Very recently, and perhaps most importantly, the crypto exchange FTX filed for bankruptcy in the US. FTX was the second-largest crypto exchange in the world, after Binance, and its March 2022 funding round implied a US$32 billion valuation. Reports cite a combination of reasons for its failure, including poor corporate governance, a lack of regulation and concerns about the asset backing of its own crypto currency, FTT.[8] The effects of FTX’s failure have been felt in Australia, including crypto trading platform Digital Surge suspending customer deposits and withdrawals due to its exposure to FTX.[9], [10]

CASSPrs who operate in Australia are subject to existing Australian laws, which include the Corporations Act, Anti-Money Laundering and Counter-Terrorism Financing Act and Competition and Consumer Act, but these are insufficient to holistically regulate the crypto asset ecosystem. For example, there are challenges in classifying a given crypto asset as a financial product or non-financial product as the current definitions were developed prior to its invention and the features and use cases of crypto assets are novel and varied. Different laws and regulations apply depending on the classification, with financial products being subject to greater regulatory scrutiny.   

The Consultation Paper has proposed a number of reforms for CASSPrs[11]. These include holding assets on trust for the consumer, ensuring consumers’ assets are appropriately segregated, maintaining minimum financial requirements (including capital requirements), ensuring consumers’ private keys are managed appropriately, implementing robust cyber and physical security practices (including independent verification), and ensuring processes for redress and compensation in the event assets held in custody are lost. If third-party custodians are used, CASSPrs must be able to appropriately assess the third-party’s compliance with necessary requirements, and the third parties must also have robust systems and practices to receive, validate, review, report and execute instructions from the CASSPr.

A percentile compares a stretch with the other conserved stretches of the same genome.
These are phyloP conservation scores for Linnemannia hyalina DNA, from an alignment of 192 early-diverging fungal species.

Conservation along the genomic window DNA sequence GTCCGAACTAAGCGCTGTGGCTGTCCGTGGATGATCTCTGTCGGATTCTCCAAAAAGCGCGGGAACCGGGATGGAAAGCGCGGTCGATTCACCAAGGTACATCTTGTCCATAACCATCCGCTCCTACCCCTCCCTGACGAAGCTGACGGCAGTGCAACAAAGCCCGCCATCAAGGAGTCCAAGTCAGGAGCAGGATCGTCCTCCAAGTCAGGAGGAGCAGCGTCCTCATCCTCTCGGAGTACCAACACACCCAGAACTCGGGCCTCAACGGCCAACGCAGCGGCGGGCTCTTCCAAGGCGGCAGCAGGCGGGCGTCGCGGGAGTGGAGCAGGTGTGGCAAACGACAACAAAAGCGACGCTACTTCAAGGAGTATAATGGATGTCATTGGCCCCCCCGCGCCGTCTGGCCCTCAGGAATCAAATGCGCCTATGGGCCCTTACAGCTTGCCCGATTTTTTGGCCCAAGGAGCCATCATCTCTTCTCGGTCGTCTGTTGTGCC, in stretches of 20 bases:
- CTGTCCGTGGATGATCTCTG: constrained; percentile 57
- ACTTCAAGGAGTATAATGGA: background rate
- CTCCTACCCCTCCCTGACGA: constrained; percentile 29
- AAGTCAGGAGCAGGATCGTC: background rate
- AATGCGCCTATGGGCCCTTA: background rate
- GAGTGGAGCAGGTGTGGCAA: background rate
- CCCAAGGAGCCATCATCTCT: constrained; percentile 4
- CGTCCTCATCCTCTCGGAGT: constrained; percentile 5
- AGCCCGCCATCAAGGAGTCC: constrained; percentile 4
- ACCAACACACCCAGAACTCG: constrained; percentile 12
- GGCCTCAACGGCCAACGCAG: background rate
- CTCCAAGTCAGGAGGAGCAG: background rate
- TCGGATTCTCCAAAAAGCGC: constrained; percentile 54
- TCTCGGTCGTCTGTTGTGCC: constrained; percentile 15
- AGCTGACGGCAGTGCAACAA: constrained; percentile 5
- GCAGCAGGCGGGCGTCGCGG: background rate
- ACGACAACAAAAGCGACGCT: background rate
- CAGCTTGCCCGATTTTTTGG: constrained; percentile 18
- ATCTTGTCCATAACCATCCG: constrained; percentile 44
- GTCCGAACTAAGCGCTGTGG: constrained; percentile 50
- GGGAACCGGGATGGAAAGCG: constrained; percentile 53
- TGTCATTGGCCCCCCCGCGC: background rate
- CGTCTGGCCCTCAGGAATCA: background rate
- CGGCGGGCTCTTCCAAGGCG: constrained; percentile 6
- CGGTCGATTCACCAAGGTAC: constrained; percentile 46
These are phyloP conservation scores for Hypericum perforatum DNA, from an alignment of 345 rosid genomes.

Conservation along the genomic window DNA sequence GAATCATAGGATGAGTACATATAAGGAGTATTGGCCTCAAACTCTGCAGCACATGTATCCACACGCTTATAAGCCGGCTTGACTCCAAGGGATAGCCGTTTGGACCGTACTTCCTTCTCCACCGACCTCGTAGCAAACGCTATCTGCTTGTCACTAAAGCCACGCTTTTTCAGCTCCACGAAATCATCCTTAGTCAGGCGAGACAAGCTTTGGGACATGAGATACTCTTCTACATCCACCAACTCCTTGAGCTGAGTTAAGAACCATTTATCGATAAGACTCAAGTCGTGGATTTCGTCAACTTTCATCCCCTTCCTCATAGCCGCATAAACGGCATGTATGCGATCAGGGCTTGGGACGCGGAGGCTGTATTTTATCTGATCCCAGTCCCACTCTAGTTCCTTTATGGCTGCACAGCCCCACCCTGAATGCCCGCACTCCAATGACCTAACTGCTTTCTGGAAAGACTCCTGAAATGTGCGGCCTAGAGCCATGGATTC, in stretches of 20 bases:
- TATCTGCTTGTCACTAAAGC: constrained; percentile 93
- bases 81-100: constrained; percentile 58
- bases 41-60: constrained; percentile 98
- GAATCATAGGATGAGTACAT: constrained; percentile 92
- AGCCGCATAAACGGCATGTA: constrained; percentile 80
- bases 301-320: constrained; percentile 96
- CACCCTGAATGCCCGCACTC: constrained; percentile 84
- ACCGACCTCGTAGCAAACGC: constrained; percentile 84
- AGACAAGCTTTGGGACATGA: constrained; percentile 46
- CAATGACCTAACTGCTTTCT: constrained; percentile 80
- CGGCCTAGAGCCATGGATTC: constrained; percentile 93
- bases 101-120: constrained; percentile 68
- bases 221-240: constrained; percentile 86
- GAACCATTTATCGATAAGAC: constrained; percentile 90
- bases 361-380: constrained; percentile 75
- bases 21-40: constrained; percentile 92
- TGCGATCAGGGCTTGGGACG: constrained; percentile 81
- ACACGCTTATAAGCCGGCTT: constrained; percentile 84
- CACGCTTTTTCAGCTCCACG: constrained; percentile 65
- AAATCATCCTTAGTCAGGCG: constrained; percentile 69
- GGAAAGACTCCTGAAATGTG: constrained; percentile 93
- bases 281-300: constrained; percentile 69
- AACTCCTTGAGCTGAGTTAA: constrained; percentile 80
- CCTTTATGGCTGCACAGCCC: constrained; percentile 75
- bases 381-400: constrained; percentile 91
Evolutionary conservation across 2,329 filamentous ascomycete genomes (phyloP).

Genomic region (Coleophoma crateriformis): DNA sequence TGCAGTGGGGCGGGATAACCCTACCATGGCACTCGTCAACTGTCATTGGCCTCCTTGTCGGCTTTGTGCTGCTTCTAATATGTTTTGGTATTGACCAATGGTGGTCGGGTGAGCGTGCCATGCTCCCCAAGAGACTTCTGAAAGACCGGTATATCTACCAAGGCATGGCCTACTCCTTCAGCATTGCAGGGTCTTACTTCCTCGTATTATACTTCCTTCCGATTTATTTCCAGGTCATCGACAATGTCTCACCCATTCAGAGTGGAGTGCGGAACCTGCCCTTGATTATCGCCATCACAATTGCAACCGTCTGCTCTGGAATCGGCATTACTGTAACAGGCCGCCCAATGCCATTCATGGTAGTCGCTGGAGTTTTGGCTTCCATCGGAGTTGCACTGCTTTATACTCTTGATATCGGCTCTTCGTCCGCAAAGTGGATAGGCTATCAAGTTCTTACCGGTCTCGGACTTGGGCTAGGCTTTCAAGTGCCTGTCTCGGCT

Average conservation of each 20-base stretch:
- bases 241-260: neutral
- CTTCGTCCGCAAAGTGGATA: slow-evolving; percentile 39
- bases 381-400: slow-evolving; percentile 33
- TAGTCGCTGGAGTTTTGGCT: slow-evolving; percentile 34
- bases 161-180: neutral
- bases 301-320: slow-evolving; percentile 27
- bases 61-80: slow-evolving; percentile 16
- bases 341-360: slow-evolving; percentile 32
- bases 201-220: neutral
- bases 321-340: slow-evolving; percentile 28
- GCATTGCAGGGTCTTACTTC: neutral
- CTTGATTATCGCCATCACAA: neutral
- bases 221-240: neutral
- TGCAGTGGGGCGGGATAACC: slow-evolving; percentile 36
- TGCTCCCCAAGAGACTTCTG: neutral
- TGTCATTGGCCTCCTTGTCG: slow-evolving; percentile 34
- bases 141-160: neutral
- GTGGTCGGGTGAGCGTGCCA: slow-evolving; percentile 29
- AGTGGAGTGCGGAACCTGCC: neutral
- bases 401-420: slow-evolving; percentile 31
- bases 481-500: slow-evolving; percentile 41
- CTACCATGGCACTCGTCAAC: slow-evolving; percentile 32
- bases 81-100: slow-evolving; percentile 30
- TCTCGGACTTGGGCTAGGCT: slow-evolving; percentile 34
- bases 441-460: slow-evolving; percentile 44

While the regulation of CASSPrs is still being finalised, consumers requiring these services should practise extra vigilance. This includes careful review of the CASSPr terms and conditions, paying particular attention to whether the consumer retains crypto ownership (i.e. held on trust). Consumers should consider the option of storing private keys in a private wallet such as in an offline environment (e.g. hard drive, USB disk), instead of with the CASSPr. Note that crypto is not typically insured by the CASSPr or the Australian government if it is lost or stolen, unlike bank deposits.

The next article in this series provides some actuarial perspectives on crypto as an asset class and recent regulatory developments.  


[1] https://www.forbes.com/advisor/investing/cryptocurrency/best-crypto-exchanges/

[2] Australian Tax Office, quoted from the Australian Government The Treasury Consultation Paper: CASSPrs https://treasury.gov.au/sites/default/files/2022-03/c2022-259046.pdf

[3] https://treasury.gov.au/sites/default/files/2022-03/c2022-259046.pdf

[4] https://www.afr.com/companies/financial-services/collapse-of-crypto-platform-a-cautionary-tale-20210228-p576hn accessed on 26 September 2021. James Frost.

[5] https://www.smh.com.au/business/companies/failed-aussie-crypto-exchange-may-have-been-insolvent-for-years-liquidator-says-20220304-p5a1mb.html Dominic Powell. Accessed 26 September 2022.

[6] https://www.investopedia.com/terms/m/mt-gox.asp Accessed 26 September 2022.

[7] https://www.coindesk.com/markets/2021/06/29/gerald-cotten-and-quadriga-unraveling-cryptos-biggest-mystery/ David Z Morris, accessed 27 September 2022.

[8] https://www.afr.com/companies/financial-services/crypto-sceptics-are-reading-the-wrong-lesson-from-ftx-20221121-p5bzxk and https://www.theguardian.com/technology/2022/nov/18/how-did-crypto-firm-ftx-collapse.

[9] https://www.news.com.au/finance/money/investing/australian-ftx-customers-beg-for-money-back-from-collapsed-crypto-exchange/news-story/d3181e0c43f6b853c4b35c9719903ffb

[10] https://www.watoday.com.au/business/companies/gaslit-australian-crypto-traders-exchanges-reel-after-ftx-collapse-20221125-p5c185.html

[11] https://treasury.gov.au/sites/default/files/2022-03/c2022-259046.pdf pages 20-21.

CPD: Actuaries Institute Members can claim two CPD points for every hour of reading articles on Actuaries Digital.